When I talk about his lack of understanding I’m not simply saying that this man, who reads from the teleprompter like a struggling fifth grader, doesn’t intellectually grasp what agreements are or how they work. He might well not; but the real issue, I fear, is that he has no inclination to learn. Time and again, the president-elect has shown us and told us that he does not respect agreements or appreciate the power they have. He will break them at will, because cooperative agreements and — perhaps more to the point — cooperation don’t appear to have a place in his moral outlook, his idea of power, or his general view of the world.

He is a purely transactional man. He doesn’t build cooperative agreements; he strikes deals that work to his advantage. This is a point I’ve noted before, when Martin Wolf wrote about Trump’s “transactional approach to partnerships” in the FT before the election. The foreign policy community is especially alert to (and rightly alarmed by) what this approach might mean in terms of existing alliances like NATO. As Ian Bremmer recently put it: “Trump views alliances transactionally, the way he views his businesses & marriages. Values don’t enter the equation.”

The nihilism — I think that might be the right word for what Bremmer is identifying — of the transactional man counts as both a moral deficiency and a political handicap. In the moral sense, others have no standing: there are no second persons; there is no plurality, only a first person singular. He and I have nothing between us, because (I am again quoting Bremmer) “common values don’t matter” and there is no enduring “we.” With no obligations to me, others or any who might come after, he is out to score. And should others refuse his terms, resist or demand recognition, he is likely to compensate for his lack of political prowess in the only way he can: by exerting hard power.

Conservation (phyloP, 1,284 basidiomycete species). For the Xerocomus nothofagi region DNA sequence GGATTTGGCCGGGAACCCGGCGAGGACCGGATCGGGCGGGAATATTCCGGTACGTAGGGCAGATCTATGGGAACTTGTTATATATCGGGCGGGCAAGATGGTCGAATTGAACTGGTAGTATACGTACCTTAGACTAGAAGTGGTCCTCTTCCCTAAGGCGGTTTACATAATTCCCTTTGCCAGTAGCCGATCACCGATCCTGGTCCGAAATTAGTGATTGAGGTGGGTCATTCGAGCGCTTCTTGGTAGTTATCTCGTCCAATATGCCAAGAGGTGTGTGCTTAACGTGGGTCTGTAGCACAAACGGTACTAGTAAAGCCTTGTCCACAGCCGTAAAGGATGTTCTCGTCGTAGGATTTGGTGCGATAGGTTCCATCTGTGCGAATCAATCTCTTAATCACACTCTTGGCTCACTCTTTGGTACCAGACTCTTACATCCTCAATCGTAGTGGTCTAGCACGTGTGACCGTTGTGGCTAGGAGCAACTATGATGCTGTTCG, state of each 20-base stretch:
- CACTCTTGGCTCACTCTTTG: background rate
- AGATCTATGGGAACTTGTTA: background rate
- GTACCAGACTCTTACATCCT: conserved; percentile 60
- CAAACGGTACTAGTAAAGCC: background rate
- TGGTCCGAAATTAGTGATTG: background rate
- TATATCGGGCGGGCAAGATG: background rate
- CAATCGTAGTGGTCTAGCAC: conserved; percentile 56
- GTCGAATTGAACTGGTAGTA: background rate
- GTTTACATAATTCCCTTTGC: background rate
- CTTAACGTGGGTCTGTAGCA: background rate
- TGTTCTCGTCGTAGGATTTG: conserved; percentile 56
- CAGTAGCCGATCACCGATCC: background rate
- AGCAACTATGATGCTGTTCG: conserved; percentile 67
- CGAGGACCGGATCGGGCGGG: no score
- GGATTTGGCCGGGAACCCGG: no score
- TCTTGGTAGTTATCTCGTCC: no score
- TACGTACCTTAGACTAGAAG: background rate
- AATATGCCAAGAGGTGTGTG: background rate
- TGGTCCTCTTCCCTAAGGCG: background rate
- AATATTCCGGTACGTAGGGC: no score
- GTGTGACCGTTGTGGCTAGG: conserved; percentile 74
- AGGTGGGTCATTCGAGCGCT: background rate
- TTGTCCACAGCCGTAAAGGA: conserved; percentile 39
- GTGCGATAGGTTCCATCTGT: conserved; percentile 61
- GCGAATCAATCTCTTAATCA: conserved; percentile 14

Après moi le déluge is pretty good shorthand for this attitude, especially as it relates to global climate risk.

Postscript: During a press conference this afternoon, President Obama himself offered a more hopeful view. He noted a “tradition” of carrying international agreements “forward across administrations” and stressed what he called “the good news” about Paris: the agreement formalizes practices already embedded in our economy, and we have already demonstrated that it’s possible to grow the economy and meet its goals. Paul Bledsoe took a different tack this morning on the BBC Newshour, when asked if Trump could simply undo Paris: “investments in the United States and around the world are being made by businesses who know that carbon constraints are inevitable.” Trump, he says, is “on the wrong side of history.”

Another Note on the Shortcomings of the Transactional